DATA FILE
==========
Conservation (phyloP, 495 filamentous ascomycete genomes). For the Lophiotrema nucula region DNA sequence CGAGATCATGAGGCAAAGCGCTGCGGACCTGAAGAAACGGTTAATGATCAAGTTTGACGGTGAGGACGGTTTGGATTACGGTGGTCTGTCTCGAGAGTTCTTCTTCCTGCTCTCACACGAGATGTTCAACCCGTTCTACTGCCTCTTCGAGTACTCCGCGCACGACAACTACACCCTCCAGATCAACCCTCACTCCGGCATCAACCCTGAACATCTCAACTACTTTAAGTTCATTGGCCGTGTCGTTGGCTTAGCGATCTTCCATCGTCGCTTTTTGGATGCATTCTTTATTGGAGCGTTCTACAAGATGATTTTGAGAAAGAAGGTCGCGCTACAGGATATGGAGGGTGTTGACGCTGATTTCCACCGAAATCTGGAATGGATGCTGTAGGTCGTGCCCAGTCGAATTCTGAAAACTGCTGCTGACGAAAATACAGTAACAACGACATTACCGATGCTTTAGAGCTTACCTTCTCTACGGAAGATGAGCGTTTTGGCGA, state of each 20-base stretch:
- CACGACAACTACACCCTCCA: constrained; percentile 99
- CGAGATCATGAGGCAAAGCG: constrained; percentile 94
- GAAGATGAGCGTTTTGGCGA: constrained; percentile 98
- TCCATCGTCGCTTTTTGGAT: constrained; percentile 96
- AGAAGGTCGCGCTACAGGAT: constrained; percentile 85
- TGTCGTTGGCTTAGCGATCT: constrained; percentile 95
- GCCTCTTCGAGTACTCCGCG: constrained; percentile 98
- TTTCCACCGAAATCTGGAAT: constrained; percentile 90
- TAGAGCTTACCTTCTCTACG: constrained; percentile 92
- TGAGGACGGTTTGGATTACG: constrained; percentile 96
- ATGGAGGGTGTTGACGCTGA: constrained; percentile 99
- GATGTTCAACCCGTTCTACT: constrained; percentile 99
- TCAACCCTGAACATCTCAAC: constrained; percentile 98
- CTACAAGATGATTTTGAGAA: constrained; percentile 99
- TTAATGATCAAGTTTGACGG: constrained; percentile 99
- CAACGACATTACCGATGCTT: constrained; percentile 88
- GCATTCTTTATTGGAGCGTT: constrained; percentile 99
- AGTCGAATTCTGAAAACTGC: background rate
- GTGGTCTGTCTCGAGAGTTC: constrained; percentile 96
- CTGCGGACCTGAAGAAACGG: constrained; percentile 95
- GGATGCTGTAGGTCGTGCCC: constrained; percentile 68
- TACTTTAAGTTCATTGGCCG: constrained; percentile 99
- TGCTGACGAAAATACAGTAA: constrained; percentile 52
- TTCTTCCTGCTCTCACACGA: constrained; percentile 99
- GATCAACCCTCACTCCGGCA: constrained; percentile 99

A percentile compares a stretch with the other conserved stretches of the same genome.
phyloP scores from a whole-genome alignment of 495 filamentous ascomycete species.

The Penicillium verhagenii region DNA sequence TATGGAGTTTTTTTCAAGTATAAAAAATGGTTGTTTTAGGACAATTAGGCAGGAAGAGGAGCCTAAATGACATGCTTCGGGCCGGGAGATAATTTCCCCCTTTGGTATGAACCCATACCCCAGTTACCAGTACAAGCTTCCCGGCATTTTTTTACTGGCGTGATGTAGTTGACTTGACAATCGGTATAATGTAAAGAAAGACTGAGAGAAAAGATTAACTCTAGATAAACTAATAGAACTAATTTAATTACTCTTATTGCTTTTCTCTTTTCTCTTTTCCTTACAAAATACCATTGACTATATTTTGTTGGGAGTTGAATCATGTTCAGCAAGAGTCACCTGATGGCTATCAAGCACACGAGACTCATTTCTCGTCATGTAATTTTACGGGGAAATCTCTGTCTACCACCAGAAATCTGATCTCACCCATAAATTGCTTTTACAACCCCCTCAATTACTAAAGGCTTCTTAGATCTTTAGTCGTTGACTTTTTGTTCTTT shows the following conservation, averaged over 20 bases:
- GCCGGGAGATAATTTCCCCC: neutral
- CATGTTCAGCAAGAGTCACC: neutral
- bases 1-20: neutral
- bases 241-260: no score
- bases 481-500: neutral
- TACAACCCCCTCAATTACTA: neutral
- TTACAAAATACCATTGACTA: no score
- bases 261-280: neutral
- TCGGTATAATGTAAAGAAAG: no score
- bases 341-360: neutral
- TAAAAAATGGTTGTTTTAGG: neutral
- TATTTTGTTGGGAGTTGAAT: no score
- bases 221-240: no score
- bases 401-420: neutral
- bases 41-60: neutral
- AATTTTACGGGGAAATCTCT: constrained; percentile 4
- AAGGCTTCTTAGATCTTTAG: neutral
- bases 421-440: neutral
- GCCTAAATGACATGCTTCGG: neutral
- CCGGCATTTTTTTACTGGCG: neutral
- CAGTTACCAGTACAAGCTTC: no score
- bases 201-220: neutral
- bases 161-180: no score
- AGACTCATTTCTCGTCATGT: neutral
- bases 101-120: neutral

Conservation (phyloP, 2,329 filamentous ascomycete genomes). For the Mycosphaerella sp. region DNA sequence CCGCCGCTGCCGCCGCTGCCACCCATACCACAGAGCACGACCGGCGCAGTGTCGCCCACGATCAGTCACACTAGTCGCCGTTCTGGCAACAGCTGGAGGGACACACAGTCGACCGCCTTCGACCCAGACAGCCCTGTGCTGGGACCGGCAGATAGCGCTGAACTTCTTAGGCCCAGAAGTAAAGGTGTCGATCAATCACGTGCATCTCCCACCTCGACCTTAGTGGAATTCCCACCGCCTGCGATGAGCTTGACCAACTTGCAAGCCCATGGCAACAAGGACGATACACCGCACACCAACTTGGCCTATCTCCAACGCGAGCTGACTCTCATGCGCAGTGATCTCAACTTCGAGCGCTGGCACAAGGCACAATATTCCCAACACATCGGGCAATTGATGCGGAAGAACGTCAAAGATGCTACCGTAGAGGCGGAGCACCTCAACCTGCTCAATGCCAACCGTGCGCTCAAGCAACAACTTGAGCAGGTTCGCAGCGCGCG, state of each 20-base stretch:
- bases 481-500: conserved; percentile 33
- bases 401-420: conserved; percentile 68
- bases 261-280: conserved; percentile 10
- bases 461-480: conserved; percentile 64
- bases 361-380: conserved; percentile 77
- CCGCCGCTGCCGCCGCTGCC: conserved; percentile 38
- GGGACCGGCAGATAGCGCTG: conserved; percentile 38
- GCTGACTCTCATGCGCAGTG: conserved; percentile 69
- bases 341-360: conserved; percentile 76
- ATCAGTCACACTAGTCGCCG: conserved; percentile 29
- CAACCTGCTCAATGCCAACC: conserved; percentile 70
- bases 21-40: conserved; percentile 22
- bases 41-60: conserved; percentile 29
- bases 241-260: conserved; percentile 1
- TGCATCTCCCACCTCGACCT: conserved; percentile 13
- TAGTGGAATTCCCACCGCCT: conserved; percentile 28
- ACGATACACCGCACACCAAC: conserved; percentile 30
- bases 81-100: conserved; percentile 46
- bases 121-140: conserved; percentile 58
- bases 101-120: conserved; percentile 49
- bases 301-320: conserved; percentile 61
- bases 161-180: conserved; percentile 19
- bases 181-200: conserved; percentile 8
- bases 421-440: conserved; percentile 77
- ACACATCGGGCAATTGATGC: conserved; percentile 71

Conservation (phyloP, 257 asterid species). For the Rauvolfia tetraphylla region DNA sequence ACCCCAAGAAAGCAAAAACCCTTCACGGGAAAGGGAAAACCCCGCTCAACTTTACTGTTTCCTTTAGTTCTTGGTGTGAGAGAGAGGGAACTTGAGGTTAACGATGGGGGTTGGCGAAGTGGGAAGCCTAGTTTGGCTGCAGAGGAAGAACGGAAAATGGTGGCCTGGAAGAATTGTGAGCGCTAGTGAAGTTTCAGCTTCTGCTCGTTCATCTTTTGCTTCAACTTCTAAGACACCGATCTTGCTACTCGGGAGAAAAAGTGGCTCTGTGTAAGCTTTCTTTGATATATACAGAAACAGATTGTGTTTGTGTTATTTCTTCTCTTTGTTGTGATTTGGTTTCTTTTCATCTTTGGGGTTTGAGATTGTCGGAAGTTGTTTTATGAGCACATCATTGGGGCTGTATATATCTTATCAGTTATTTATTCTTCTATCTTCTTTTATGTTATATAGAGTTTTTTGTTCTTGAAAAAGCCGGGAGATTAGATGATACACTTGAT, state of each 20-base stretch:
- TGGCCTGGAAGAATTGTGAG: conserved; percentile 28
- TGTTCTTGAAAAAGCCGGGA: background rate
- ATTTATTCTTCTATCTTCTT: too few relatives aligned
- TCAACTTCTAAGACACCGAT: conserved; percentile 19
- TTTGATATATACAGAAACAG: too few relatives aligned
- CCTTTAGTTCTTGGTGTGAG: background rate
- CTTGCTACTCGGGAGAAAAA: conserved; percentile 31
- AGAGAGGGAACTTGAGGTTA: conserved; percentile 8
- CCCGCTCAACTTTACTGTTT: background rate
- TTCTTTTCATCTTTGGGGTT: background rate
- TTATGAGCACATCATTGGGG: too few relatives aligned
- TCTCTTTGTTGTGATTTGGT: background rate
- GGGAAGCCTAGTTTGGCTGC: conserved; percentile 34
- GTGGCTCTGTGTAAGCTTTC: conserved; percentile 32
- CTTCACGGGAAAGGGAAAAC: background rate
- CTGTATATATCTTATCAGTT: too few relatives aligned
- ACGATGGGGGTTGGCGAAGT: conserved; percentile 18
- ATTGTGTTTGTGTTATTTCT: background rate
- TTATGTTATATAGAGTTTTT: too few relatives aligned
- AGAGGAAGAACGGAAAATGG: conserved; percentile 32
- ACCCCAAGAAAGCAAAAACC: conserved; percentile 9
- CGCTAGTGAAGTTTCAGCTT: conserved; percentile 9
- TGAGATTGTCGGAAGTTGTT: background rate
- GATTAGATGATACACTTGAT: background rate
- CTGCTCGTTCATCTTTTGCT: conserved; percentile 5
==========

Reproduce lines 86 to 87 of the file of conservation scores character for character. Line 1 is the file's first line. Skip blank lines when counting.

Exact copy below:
- TTTGATATATACAGAAACAG: too few relatives aligned
- CCTTTAGTTCTTGGTGTGAG: background rate